Personally I still prefer the terms Virtual and Imaginary as they extrapolate to Augmented and Complex in such a nice way but I'm ok with the terms ZHP and NHP too.

And now having said all this I realize we also need a definition of Real Piece so let me think about that a bit. Again I think I've already defined it but maybe that's just in my head.

Anyways I don't need to define Real Piece to get to the point of this post... well at least the initial point...

What is your Augmented 3x3x3? Using the definitions above the 3x3x3 contains NO virtual pieces... only real and imaginary pieces. The Real3x3x3 contains 27 pieces counting the core and the Complex3x3x3 contains 64 pieces as talked about above. So the above definitions tell us that the Augmented3x3x3 and the Real3x3x3 are the same puzzle.

And yes... the secondary point of this post was to put these definitions in one place to facilitate putting them in Oskar's Twistypedia.

Carl

P.S. Found the post I was thinking of... I think. Its here:
wwwmwww wrote:
My definitions basically are as follows...

Real Piece = Take the cut planes that define the puzzle (in this case the 4x4x4). Those cut planes divide up all 3D space into given volumes. Any non-zero volume (some are infinite) relate to real pieces.

Virtual Piece = Any piece that can serve as a holding point (a property that all the REAL pieces have) yet it has no volume using the picture described above. None of the NxNxN puzzles have any.

Imaginary Piece = Any piece in a Complex puzzle which isn't Real or Virtual.

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 Post subject: Re: Simulating Complex Puzzles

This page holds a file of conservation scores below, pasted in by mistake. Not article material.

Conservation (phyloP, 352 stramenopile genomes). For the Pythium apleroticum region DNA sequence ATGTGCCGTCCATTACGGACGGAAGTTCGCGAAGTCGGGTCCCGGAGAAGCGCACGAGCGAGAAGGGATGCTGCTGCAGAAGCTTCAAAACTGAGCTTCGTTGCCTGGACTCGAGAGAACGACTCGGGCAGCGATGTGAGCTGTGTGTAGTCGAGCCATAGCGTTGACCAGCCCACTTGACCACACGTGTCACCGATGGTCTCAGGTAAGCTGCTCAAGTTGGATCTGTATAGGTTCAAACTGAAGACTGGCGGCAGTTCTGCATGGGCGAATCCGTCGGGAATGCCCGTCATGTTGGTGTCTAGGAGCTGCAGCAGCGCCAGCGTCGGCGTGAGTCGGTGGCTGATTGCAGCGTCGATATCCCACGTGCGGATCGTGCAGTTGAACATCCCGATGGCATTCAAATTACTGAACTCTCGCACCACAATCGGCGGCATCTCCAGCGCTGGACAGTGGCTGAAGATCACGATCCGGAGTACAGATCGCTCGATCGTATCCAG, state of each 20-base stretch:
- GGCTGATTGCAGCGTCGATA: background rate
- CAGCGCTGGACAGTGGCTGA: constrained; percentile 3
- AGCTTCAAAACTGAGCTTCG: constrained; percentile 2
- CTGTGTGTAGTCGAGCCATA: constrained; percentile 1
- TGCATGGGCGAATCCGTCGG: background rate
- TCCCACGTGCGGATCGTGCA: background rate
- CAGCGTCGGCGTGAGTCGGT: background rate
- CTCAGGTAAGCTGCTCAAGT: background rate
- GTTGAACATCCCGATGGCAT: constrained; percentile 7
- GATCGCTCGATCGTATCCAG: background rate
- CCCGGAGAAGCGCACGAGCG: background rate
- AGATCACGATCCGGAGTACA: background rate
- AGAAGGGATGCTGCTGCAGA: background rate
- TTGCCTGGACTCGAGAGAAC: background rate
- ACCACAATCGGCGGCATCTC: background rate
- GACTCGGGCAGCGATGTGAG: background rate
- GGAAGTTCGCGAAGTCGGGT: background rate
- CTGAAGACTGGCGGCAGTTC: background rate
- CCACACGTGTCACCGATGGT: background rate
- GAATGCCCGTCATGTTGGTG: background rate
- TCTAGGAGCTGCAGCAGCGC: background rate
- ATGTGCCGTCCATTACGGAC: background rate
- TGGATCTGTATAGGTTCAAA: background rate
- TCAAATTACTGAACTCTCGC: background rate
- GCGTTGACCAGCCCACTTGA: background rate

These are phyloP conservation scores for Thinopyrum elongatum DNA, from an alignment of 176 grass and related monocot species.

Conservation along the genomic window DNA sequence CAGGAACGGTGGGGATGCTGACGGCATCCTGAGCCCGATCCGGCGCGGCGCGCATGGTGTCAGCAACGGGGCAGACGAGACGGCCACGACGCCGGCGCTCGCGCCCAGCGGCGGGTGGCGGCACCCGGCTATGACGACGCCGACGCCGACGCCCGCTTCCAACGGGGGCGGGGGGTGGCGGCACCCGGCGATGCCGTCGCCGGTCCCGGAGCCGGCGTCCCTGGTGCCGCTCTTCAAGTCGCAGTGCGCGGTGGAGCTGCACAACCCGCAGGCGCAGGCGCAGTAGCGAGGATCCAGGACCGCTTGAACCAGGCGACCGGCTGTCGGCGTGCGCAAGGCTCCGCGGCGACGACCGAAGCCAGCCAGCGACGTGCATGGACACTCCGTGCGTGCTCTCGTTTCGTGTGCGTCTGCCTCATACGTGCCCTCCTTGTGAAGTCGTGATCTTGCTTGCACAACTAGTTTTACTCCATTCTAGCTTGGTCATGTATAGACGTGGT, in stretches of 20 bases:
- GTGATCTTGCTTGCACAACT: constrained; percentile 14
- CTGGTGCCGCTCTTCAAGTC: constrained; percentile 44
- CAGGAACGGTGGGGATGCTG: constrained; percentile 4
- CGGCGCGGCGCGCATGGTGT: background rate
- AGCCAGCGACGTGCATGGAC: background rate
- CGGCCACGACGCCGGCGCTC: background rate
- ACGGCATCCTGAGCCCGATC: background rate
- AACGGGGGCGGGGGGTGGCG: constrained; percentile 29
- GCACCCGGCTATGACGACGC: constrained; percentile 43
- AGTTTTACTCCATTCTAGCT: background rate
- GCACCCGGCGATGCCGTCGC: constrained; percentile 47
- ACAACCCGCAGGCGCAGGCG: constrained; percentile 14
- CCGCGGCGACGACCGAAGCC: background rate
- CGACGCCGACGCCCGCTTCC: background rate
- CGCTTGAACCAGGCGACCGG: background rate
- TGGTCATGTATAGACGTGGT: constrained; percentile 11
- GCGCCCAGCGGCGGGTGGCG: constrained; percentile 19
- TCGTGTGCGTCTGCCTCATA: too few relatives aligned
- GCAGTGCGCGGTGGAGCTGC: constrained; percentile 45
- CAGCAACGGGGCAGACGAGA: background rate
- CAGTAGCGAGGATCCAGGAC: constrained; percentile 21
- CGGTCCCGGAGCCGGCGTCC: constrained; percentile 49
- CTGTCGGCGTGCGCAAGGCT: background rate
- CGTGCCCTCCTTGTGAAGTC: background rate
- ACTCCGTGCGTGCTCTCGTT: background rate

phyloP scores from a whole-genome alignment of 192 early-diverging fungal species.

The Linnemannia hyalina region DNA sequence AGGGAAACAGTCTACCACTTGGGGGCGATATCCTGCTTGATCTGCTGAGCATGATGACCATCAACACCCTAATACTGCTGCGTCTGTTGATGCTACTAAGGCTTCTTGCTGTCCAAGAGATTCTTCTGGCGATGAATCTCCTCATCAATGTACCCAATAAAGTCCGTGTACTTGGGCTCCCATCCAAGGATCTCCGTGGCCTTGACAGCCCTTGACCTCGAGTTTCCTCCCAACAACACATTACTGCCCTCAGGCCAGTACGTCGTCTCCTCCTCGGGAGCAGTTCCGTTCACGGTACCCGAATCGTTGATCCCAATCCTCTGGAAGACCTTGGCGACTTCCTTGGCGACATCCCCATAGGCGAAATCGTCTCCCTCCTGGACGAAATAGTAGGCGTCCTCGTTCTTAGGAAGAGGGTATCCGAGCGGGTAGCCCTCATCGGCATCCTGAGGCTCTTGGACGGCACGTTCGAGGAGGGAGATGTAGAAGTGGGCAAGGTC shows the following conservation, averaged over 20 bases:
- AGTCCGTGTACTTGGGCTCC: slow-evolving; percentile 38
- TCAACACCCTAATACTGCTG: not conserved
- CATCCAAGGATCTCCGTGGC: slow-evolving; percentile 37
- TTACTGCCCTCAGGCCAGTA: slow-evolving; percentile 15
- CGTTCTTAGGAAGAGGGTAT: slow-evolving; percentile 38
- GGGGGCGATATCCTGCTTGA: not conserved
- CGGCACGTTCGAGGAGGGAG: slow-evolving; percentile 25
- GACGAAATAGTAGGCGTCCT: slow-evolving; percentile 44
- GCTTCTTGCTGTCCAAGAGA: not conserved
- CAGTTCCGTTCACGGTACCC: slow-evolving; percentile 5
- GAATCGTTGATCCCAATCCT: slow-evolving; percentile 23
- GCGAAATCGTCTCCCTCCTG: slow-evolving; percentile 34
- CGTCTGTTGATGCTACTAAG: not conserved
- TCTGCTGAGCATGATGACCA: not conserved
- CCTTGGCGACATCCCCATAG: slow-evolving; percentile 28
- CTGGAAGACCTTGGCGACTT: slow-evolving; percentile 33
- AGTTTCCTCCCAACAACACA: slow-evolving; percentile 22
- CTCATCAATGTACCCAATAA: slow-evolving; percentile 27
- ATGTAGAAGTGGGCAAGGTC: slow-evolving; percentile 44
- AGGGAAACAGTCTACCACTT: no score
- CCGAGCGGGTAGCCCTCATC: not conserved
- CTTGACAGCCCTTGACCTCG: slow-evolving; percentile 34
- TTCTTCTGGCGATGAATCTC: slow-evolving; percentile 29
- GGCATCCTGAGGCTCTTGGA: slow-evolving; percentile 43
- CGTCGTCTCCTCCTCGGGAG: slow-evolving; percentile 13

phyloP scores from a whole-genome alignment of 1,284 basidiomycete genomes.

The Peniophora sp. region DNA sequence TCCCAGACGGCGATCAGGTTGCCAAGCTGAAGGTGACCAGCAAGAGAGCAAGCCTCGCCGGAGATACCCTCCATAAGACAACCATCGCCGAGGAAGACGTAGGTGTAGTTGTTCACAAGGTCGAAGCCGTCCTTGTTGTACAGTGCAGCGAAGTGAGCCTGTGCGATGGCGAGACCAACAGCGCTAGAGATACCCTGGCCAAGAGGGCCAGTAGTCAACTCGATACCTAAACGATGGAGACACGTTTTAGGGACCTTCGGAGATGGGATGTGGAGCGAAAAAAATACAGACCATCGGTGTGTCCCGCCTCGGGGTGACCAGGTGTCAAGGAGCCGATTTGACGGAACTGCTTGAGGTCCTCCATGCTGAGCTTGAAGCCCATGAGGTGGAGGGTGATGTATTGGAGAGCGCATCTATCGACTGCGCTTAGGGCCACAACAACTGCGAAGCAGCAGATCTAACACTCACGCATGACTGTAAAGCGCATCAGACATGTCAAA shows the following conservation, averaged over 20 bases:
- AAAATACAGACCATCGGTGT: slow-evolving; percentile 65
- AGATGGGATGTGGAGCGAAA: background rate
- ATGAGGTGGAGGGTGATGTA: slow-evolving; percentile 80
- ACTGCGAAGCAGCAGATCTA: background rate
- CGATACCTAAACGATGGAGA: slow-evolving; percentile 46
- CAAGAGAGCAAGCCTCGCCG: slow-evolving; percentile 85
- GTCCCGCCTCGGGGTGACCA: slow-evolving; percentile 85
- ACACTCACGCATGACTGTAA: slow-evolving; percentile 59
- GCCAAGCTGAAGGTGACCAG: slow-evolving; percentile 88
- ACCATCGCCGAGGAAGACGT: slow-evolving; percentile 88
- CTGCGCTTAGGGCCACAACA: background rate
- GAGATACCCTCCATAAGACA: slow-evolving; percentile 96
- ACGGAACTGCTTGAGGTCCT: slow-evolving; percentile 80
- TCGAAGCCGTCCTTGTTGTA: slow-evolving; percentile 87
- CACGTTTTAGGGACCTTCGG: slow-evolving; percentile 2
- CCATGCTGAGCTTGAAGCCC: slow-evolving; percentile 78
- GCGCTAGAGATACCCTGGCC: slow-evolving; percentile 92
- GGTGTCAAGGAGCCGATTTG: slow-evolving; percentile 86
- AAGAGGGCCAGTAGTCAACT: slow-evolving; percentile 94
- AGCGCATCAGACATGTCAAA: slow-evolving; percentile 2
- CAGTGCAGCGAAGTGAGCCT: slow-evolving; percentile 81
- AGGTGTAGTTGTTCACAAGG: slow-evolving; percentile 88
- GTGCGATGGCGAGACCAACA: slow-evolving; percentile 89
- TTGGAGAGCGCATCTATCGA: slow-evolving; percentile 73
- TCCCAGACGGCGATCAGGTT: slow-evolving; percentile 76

PostPosted: Sun Aug 18, 2013 12:25 am 
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wwwmwww wrote:
benpuzzles wrote:
That is very interesting...I've actually figured out a mechanism for the augmented 3x3x3 (which also requires these slice layers to turn with the faces) which I need to start designing soon.

What is your Augmented 3x3x3? Using the definitions above the 3x3x3 contains NO virtual pieces... only real and imaginary pieces. The Real3x3x3 contains 27 pieces counting the core and the Complex3x3x3 contains 64 pieces as talked about above. So the above definitions tell us that the Augmented3x3x3 and the Real3x3x3 are the same puzzle.

Oops :oops: I thought augmented meant something completely different. Basically, the puzzle I am referring to contains the centers, edges, corners, anti-edges, and anti-centers of the complex 3x3x3. I called it augmented cube because I though augmented pieces were the deeper-than-origin equivalents of real pieces. Sorry for my ignorance...but what could I call the puzzle? I think the deeper-than-origin piece types, which are often called "anti-x" pieces (where x is the name of the original piece) should have a name. Perhaps anti-cube would be good?

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 Post subject: Re: Simulating Complex Puzzles
PostPosted: Sun Aug 18, 2013 1:38 am 
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benpuzzles wrote: